My thesis project uses compositional strategies to de-contextualize images and exploits photography's inherent ambiguity in form and content. My photographs reveal an artificial environment established by isolating everyday objects and turning them into abstractions. Using formal strategies, these objects are detached from their original environments and re-interpreted. The significance of the objects no longer relies on their social functions, but on how they appear in the two-dimensional composition. Thus, the resulting images become new facts through the photographic process. A photograph is not only an image, but also an autonomous conceptual and physical object. My work reinforces an object-like quality by creating various image groups and leaving the prints untrimmed. These decisions do not reflect the content but emphasize the significance of the visual presence of the physical photographs, determined by the serial format, the space in which it is situated, and the paper. Additionally, color adds another subjective dimension since color is rendered differently depending on the film and printing process, pushing further the idea that the photograph represents a new fact. This work reflects my thoughts on photography. My images celebrate the resulting ambiguity made by re-defining an object as a new fact, which is merely a fragment, a partial truth. They cannot speak for more than what they are. They simply exist.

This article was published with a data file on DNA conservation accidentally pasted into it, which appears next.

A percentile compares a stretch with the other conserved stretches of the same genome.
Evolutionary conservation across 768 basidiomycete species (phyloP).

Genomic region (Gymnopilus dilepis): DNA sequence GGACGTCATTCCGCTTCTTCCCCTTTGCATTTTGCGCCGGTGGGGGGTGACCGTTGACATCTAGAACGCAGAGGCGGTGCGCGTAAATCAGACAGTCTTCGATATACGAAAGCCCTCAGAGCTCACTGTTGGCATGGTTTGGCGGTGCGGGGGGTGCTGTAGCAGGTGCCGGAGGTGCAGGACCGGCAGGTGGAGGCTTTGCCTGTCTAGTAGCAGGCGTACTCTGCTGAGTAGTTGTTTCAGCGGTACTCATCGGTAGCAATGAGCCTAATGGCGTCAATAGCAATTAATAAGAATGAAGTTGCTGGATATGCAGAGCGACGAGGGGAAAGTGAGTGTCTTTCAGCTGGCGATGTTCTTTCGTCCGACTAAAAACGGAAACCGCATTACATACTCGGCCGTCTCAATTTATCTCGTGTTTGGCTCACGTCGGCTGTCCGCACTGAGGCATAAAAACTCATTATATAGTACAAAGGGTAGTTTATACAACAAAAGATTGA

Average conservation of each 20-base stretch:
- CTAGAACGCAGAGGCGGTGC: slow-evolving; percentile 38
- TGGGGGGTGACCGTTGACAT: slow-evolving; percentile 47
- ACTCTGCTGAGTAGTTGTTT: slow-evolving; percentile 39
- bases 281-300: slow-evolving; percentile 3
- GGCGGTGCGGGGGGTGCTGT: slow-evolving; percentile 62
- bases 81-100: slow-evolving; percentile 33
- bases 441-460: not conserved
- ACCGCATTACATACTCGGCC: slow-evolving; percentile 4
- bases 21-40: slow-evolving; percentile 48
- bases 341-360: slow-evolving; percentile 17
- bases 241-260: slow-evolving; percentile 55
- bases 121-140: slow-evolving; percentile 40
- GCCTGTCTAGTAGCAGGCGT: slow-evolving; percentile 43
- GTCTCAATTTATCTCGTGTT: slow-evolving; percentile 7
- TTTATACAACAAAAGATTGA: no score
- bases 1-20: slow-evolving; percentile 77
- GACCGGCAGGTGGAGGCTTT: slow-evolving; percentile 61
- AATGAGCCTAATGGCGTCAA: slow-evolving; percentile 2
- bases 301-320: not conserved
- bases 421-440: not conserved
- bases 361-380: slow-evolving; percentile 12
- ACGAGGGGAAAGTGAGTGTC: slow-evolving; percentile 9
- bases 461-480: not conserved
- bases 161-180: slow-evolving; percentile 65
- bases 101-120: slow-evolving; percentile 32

Library of Congress Subject Headings

Photography, Abstract; Still-life photography--Technique; Photography, Artistic--Technique

Publication Date


Document Type


Student Type


Degree Name

Photography and Related Media (MFA)

Department, Program, or Center

School of Photographic Arts and Sciences (CAD)


Joshua Thorson

Advisor/Committee Member

Ahndraya Parlato

Advisor/Committee Member

Gregory Halpern


RIT – Main Campus

Plan Codes